Around the world, large companies are taking steps to respond to the COVID-19 crisis. Luxury goods manufacturer LVMH, for example is using its production capability to produce hand sanitiser, while fast-fashion giant H&M is helping to make protective equipment for hospitals.
These are big-name companies with capacity and resources at their disposal. But the COVID-19 pandemic and subsequent social distancing and lockdown present a dilemma for owners of smaller businesses: how do you effectively engage with customers at this time? And how can you do right by your customers?
DO offer cancellations and refunds to the best of your ability
Even if you have a policy that expressly states that all sales are final, recognise that we are in extenuating circumstances and err on the side of generosity, especially if products haven’t been used or services rendered.
PR agent Nicola Russill-Roy typically works with clients on a monthly retainer basis at her company Propose PR based in Kent.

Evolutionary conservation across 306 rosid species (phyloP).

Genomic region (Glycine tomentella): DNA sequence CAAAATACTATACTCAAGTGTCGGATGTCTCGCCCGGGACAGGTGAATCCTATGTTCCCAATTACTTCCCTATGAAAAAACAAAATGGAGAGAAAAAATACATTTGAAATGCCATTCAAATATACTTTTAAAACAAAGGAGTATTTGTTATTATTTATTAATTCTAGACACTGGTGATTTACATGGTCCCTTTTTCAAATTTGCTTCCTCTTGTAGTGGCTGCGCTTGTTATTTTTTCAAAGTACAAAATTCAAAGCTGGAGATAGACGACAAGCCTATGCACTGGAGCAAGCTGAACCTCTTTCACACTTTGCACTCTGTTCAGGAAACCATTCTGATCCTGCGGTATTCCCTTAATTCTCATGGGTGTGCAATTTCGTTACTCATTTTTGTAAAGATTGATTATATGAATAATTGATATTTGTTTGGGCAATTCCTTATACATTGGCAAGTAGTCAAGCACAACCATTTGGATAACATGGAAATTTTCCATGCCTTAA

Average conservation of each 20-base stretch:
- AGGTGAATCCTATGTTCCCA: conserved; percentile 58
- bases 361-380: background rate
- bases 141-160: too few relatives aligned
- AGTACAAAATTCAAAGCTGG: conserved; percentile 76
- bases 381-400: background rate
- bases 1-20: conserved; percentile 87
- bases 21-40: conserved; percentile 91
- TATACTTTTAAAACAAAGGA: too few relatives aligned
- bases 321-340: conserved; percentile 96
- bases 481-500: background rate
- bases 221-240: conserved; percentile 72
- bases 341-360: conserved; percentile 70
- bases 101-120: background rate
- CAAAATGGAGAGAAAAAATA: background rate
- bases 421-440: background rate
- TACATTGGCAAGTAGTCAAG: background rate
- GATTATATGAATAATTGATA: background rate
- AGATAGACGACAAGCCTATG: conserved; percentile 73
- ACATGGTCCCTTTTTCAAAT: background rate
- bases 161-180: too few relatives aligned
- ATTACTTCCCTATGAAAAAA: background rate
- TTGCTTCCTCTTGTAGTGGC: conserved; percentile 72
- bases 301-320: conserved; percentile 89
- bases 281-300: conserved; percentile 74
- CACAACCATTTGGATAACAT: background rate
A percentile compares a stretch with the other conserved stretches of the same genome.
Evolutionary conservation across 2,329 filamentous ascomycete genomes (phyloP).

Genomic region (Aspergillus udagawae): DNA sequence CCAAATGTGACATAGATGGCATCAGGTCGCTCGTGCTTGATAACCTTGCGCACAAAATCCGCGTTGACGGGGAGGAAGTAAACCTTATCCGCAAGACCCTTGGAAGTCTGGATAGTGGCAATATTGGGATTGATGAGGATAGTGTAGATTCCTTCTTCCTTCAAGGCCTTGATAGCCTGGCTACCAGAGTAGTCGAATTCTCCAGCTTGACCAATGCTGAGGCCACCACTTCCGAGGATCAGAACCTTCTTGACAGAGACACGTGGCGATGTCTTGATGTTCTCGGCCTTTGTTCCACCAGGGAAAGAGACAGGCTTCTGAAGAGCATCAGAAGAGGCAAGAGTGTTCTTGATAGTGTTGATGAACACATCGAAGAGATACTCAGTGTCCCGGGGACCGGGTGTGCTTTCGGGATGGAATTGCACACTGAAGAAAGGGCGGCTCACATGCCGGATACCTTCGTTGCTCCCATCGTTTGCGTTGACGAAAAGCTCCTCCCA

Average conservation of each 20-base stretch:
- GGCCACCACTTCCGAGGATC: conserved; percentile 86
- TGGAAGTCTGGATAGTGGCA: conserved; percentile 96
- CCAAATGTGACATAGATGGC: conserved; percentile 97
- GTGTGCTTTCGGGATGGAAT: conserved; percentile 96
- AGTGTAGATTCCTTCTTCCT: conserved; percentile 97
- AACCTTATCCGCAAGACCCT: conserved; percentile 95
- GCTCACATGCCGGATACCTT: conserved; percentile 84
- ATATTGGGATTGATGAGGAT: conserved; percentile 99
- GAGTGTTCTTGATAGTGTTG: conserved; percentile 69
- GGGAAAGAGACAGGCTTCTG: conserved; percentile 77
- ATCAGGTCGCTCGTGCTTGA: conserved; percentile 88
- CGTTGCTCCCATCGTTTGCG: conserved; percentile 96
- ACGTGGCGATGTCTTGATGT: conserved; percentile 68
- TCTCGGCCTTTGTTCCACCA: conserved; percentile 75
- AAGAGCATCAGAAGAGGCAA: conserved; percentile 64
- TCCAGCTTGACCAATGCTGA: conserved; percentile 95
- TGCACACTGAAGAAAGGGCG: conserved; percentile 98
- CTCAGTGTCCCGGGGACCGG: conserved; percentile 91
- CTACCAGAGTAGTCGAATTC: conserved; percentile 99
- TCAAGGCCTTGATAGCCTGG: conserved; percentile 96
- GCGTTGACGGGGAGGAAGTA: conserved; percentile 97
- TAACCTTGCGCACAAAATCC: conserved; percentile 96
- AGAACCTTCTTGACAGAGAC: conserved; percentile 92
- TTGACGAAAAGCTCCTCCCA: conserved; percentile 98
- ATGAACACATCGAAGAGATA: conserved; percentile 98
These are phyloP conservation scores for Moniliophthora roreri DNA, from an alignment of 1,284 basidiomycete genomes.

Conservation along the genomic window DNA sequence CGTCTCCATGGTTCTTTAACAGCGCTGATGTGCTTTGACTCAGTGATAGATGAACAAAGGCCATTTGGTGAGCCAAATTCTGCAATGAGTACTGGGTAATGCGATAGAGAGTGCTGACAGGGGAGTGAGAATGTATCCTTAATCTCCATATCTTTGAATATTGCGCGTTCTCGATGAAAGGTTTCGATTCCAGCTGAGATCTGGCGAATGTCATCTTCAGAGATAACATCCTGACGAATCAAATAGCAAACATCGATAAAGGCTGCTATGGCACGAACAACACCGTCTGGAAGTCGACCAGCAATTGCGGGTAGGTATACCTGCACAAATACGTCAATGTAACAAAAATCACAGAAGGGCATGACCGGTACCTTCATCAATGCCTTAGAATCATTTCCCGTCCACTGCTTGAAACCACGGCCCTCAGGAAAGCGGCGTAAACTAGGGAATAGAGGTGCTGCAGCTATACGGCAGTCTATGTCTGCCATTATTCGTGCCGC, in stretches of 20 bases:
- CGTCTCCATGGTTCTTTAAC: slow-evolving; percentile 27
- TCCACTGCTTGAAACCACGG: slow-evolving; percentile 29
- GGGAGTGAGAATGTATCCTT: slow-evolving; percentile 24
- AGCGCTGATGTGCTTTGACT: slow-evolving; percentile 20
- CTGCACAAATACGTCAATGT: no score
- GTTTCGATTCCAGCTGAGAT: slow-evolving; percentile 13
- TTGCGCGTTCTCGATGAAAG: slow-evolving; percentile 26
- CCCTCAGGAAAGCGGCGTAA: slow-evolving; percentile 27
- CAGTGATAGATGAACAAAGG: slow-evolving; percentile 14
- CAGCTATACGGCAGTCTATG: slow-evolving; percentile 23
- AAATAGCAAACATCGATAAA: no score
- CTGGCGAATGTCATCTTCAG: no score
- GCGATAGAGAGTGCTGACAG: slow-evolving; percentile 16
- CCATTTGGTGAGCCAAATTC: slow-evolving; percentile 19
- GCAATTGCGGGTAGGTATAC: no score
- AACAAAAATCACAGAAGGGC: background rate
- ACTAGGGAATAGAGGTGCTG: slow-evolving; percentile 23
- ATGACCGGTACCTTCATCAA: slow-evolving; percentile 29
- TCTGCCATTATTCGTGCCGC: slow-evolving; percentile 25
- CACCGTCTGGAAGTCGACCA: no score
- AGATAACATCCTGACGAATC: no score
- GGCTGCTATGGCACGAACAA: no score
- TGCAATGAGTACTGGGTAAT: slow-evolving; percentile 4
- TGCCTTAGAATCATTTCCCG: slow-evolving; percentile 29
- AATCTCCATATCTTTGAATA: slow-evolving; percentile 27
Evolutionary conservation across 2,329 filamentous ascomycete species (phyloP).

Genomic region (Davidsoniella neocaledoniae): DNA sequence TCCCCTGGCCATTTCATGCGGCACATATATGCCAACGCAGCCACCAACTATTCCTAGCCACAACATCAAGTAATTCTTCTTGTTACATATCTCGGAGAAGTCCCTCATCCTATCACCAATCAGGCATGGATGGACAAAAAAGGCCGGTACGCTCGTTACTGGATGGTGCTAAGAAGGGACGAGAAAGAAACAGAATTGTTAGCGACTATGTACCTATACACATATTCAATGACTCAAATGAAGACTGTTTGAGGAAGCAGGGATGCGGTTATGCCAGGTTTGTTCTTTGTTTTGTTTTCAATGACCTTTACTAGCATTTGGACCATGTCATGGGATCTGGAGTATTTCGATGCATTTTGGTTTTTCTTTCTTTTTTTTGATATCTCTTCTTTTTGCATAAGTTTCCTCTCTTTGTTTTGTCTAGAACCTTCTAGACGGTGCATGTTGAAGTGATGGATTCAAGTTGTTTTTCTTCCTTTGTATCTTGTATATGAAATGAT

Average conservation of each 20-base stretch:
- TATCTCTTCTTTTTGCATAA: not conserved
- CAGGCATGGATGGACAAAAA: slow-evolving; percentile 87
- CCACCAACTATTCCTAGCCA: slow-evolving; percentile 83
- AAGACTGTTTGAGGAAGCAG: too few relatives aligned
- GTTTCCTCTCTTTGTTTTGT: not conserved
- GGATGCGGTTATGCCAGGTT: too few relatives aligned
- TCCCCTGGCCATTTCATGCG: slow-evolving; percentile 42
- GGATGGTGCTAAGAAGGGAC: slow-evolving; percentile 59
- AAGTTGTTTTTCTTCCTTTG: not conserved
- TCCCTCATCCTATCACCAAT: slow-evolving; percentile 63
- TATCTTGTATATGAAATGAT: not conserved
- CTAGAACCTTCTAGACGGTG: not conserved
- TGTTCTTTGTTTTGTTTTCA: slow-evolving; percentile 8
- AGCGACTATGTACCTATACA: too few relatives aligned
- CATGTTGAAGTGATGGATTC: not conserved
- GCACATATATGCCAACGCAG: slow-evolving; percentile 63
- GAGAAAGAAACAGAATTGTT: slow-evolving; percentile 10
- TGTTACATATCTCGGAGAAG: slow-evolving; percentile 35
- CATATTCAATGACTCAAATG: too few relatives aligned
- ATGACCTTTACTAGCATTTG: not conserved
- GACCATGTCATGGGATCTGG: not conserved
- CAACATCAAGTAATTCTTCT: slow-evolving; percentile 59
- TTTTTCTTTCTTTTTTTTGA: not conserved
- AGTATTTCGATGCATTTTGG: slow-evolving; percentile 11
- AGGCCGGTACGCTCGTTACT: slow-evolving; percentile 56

“I have one client whose business has been deeply affected by COVID-19 and there is little benefit for her company to getting PR coverage,” she says. “She insisted on paying me still even though she doesn't need my services right now, but I didn't want her to pay the full monthly fee so I proposed a new payment structure instead.”
The client now pays half of the monthly retainer fee with payments set up over a longer period. “This is freeing up some budget she had already allocated for PR to me to use in other areas of her business,” Russill-Roy explains. “She has been hugely appreciative and we’ll re-start her PR campaign later in the summer.”
Similarly, Andrew Maff is a digital marketing consultant who works with several recruitment agencies that have scaled back as a result of the crisis.
“The job market is a big question mark," he says. “So to help our clients do whatever they can to make it through this, we’ve had to be creative."
"For example, while we didn't give outright refunds, we basically offered a hold," he explains. “Most of our clients have a minimum of a six-month contract. We volunteered to hold the monthly payments for up to 90 days, and then re-evaluate."
"We did have two clients start in March and we voided those contracts, saying we'd revisit in the next few months. For clients who paid us already, we stopped working for the time being and will use the funds as a pre-payment for future services," Maff says.